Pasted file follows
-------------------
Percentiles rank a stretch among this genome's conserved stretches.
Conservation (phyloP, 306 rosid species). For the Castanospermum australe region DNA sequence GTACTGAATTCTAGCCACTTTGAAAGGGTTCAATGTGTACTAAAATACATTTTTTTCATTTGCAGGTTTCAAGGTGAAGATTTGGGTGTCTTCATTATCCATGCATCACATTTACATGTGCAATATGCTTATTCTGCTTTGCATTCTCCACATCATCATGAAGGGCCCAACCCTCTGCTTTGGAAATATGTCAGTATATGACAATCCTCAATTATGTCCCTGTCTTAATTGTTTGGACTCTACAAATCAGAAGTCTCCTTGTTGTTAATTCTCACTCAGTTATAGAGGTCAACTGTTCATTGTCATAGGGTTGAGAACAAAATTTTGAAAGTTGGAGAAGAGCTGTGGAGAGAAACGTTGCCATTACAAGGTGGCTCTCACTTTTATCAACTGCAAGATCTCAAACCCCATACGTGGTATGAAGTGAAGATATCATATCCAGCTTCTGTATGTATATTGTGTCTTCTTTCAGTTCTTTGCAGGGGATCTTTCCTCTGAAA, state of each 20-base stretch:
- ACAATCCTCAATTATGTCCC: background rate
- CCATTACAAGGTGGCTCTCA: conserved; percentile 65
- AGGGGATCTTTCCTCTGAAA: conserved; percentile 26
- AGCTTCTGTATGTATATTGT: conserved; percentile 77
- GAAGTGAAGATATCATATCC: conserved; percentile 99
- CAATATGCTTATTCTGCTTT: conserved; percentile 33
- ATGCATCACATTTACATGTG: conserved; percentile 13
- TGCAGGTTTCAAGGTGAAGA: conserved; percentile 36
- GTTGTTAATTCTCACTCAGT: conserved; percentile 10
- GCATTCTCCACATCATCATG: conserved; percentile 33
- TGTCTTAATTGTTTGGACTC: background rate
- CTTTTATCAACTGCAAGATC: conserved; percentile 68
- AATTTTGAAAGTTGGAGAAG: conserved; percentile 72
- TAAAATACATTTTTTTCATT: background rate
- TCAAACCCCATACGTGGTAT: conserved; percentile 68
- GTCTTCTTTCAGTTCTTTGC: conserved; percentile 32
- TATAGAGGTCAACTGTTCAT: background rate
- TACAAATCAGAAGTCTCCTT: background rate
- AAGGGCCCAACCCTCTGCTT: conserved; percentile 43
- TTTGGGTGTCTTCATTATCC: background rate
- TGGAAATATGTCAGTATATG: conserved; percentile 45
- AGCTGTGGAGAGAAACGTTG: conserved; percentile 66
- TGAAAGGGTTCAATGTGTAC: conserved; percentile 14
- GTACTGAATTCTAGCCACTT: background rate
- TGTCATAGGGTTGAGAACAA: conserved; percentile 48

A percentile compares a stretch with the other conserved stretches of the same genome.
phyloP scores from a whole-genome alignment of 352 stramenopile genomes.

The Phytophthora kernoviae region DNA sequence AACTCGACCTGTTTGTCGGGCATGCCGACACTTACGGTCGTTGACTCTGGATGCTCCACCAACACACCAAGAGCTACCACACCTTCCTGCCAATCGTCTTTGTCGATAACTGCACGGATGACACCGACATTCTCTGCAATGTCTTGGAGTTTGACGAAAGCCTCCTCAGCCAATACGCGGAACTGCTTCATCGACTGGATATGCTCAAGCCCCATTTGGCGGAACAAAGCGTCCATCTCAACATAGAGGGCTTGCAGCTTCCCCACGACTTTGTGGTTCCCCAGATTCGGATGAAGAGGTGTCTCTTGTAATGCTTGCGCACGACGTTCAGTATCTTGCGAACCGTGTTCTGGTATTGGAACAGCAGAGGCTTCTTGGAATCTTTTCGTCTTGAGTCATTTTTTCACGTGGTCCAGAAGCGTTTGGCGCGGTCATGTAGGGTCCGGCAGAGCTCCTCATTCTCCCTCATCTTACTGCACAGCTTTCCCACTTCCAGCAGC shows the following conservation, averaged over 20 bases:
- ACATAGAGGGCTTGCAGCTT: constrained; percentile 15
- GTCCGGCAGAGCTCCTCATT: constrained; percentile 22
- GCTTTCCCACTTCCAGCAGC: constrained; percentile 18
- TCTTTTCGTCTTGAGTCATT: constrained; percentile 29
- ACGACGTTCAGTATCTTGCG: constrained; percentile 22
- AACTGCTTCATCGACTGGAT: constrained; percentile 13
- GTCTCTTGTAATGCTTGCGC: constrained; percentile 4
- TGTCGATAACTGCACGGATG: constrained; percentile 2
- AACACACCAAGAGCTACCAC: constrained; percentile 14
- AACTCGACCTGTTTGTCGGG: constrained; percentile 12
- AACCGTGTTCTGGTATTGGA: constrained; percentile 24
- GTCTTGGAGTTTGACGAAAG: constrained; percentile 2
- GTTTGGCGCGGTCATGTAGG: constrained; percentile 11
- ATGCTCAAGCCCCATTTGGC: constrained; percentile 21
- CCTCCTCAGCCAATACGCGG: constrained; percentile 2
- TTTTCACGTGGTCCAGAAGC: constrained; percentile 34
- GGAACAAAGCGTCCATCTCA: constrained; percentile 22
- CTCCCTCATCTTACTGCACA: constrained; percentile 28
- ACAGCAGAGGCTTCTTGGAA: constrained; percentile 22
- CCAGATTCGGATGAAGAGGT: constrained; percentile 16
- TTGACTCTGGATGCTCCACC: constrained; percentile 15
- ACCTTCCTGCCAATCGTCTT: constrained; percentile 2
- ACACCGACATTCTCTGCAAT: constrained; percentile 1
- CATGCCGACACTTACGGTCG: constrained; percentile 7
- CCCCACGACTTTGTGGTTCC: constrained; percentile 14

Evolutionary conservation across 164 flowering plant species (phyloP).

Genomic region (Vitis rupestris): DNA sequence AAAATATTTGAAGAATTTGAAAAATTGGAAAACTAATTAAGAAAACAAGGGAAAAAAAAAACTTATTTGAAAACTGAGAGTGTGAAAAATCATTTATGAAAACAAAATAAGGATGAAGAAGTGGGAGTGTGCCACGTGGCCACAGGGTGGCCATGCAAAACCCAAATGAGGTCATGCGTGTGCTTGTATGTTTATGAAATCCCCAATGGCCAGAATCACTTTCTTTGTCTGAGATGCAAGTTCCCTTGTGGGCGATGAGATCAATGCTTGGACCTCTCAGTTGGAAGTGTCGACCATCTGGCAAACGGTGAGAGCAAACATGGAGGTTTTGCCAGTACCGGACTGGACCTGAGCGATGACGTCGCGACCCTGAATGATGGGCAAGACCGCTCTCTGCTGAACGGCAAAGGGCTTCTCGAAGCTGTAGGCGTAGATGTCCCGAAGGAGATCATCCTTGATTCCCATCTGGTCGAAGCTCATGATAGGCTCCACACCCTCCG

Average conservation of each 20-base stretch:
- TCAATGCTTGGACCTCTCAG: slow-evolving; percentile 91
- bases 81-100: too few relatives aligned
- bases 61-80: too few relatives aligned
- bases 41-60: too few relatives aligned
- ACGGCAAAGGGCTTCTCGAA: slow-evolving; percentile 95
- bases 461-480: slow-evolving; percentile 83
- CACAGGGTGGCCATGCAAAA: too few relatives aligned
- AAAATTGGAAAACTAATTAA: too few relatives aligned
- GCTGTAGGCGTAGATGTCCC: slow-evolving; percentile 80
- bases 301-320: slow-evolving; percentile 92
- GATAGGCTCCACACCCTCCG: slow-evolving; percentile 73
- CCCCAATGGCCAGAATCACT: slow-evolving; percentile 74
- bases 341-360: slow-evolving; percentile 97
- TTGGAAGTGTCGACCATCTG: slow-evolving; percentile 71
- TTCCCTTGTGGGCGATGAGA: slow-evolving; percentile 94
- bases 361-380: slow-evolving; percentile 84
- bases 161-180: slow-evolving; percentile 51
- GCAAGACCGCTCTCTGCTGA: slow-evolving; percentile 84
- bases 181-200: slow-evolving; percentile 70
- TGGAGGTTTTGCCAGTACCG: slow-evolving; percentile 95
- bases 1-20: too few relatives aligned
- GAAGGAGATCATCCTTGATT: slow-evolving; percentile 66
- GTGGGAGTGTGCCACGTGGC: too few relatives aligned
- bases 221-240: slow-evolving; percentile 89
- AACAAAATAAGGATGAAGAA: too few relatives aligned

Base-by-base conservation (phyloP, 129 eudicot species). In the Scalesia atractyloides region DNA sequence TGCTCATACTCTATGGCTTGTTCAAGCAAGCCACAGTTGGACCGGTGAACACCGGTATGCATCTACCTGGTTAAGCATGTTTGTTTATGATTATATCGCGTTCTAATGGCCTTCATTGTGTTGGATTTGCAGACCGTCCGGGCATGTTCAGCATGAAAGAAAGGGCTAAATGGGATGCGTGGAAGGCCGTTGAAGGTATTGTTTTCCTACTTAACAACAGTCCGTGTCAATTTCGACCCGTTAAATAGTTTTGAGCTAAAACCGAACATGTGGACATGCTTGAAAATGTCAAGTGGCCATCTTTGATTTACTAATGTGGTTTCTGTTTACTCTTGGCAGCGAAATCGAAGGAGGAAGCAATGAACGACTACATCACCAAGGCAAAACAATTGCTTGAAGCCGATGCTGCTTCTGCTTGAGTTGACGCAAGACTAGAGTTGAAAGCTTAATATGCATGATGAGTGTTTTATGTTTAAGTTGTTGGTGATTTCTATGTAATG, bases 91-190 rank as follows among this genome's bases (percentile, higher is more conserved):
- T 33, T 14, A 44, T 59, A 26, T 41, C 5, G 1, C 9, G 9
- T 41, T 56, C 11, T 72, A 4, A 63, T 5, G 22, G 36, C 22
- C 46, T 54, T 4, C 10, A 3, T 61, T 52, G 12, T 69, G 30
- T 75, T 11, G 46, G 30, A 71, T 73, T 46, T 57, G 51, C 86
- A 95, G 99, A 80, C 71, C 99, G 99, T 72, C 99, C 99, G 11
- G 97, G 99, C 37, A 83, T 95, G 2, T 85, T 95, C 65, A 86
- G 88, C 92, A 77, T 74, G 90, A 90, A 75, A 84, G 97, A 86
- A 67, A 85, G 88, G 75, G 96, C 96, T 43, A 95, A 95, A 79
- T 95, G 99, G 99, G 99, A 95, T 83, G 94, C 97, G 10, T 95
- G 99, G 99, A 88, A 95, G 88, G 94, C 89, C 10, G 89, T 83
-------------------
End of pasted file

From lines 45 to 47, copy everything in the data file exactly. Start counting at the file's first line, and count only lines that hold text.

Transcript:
- CCTCCTCAGCCAATACGCGG: constrained; percentile 2
- TTTTCACGTGGTCCAGAAGC: constrained; percentile 34
- GGAACAAAGCGTCCATCTCA: constrained; percentile 22